He told me that he was going to call a bunch of his famous friends to guest on records that he’s putting out on his new label, Firebrand; has he hit you up yet?

No, but I’m waiting for my phone to ring, Tom!

I saw you and your band back up Ringo Starr on his episode of Live From the Artist’s Den. Did you ever offer to do a full tour with him?

That door’s still open, Captain.

Was it your suggestion to get Joan Osborne in the band for that show?

It was. I pulled Joan in. And I think I’m this close to getting us to do “Rain.” ’Cause that’s like a definitive drum part just in rock ’n’ roll. That’s a flashpoint. So I’d like to get that bad. We’ve got the harmonies rehearsed and everything.

It seemed like there’s unfinished business with Fistful of Mercy. Do you guys plan to work together again?

Yeah, there’s some music in the can, actually, waiting on us. Yes. It’s scheduling. Joe is one of my favorite songwriters on the planet, as well as one of my favorite people, as is Dhani, one of my favorite people on the planet. Joe, in a month, writes as many great songs as I’ve written in a freakin’ lifetime. I mean the guy, he’s like an Elliott Smith: he’s got a lane all his own, and I really revere Joe, and being in a band with he and Dhani is so special.
The beauty about Fistful of Mercy is, we’re not in any hurry. We’re not in a rush, and we know we’re gonna get back to it; again, it would be limited for all of us, ’cause we’re all so busy, and the Criminals is my priority. But that’s one of the things I gotta get back to.

I’ve seen your shows over the years; it seems like you’ve relaxed a bit more and you enjoy between songs banter more than you used to.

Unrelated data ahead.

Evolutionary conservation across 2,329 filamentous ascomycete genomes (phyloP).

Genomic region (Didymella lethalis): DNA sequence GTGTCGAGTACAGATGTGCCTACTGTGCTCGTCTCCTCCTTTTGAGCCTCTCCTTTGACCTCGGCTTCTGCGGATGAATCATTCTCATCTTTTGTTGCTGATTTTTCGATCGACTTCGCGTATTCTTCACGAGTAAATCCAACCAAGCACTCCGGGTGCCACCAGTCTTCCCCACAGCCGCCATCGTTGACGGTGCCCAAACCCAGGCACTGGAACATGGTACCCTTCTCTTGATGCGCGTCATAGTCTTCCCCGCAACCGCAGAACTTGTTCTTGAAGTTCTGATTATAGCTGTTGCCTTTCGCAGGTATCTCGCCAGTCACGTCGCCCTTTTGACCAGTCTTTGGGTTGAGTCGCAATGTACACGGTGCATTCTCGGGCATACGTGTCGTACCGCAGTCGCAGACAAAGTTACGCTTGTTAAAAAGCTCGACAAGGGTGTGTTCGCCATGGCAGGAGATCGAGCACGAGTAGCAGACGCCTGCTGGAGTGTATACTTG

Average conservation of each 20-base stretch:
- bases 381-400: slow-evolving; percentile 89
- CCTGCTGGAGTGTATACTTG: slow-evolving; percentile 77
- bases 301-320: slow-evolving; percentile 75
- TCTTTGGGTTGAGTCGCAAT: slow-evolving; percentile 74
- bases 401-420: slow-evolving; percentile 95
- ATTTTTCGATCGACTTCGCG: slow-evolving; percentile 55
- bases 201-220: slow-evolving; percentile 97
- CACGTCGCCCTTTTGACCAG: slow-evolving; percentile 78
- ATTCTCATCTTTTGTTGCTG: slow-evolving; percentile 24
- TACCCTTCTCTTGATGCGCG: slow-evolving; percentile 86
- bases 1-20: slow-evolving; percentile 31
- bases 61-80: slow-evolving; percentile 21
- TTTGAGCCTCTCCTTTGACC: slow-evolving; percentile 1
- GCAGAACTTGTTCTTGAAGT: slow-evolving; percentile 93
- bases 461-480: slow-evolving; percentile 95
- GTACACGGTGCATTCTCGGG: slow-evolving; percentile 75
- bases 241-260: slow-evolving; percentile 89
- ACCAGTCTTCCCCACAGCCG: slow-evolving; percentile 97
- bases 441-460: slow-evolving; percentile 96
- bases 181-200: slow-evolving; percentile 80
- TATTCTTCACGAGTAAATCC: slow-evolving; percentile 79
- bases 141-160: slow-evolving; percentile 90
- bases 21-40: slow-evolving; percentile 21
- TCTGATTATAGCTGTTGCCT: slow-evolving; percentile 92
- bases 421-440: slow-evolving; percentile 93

I’m trying to get more loose and more communicative verbally than I’ve been over the years. Not to the point of diminishing returns, but to the point of an interconnectedness that may have not been there before.

It’s probably something you can get more comfortable with, as you learn to worry less. Eddie Vedder seems like he’s gone through the same change.

There’s so much that you can say around that, but how can you ever get used to… when you’re in front of the camera, people expect you to all of a sudden be good at being in front of a camera. And why? Because I’ve written this song, or had this kind of success, would you still expect me to be good at that?

It’s a bit of an unfair playing field, I find, to have expectations… when you’re listening to someone’s music, when you hear Ed sing [Pearl Jam’s] “Low Light,” do you really need to care if he’s funny or not? Come on, right?

How much do you expect to extract from one life or from one person, and where do we get off judging that? We’re lucky to get Ed and his voice, and we’re lucky to get Pearl Jam and their sound. Although, then of course, but we all take it upon ourselves to kind of always want more, ’cause it’s in our nature, to be human.

I don’t know. I’m just glad the music is there; I’m not really concerned about who’s talking or who’s laughing or who has charisma. Charisma’s for those who actually… I don’t wanna be good in front of the camera. ’Cause then it’s rote, it’s too practiced. It’s not a natural place for me; it’s not my natural environment. So I’m gonna say things that are gonna offend. I’m gonna react, but at least what you’re getting is sincere, it’s honest, it’s earnest, and it’s urgent of the moment that I’m in front of the camera.

That’s it. That’s it. And if I’m on stage and say the wrong thing, it’s only because that’s just one moment, and who’s to say that I’m not gonna completely retract what I said? “Just ’cause I said it doesn’t mean I meant it.” Thank you very much, Adele.